David had this to say when he first posted the image on his Instagram (@davidyarrow), where he has attracted a following of over 100,000:
"The eye is immediately grabbed by the detail we recognise but have perhaps never seen - the distinctive pads on the sole of his foot. The central pad, that resembles the Nike style “swoosh”, is the epicentre of a photograph that owes its differentiating content entirely to this right foot. The image is made complete by its own lack of completeness - the storytelling is started by the camera and finished by the viewer. We are asked to finish the story, not just read the story and the spartan economy of the narrative helps us along the way.
Less is more in the arctic - its beauty is in its simplicity and the enormity of the white detail. It is not a noisy place - in fact it is characterised by the lack of noise. The image pays homage to that variable - it conveys a true sense of place. This is not a natural human habitat - it is in fact our final frontier.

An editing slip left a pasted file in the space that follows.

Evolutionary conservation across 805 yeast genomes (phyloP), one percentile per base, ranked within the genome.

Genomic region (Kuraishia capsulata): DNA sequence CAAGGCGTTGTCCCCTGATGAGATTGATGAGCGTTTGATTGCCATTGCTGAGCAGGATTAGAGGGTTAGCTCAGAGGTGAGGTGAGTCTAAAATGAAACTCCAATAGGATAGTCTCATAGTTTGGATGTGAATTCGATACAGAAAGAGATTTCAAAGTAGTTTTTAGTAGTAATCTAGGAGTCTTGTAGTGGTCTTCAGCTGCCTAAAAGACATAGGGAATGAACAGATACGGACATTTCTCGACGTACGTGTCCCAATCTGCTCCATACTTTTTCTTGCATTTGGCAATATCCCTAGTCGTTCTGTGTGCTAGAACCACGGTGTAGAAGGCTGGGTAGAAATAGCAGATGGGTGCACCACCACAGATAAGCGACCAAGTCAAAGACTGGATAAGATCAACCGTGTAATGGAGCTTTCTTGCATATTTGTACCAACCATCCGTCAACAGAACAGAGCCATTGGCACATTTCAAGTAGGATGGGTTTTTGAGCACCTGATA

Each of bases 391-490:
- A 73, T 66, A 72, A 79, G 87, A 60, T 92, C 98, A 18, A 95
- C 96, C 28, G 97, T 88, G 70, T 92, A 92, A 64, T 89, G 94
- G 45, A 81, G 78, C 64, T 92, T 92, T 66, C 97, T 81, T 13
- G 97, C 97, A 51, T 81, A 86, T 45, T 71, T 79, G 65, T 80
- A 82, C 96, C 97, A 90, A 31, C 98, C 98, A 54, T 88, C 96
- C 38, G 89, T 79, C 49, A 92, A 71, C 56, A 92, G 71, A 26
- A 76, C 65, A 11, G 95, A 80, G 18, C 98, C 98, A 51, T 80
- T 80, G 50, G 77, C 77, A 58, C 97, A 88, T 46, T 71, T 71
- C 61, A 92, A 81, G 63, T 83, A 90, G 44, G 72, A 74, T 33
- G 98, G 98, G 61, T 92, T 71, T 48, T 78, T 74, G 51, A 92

The irony was that it was the very last of a sequence of 60 images I took of the polar bear. I did not press the trigger with this image in mind - it was such an intense 15 minutes that it would be most disingenuous to suggest that it was preconceived. The heart was beating too fast to consider creating art - these moments just sometimes happen.
It was only when I returned to the ship that I realised I had an extremely evocative photograph.
Other exhibitions this year include Moscow, Paris, Toronto, New York, Cincinnati and LA as well as a show in a brand new gallery in Notting Hill, London. You can find out more about David Yarrow's exhibition by visiting his website.
If you would like to travel alongside David, next year he is once again heading into the cold for us. In November 2018 he will lead a small group trip to the wild shores of South Georgia. Find out more about this very special trip to one of the most remote places on our planet.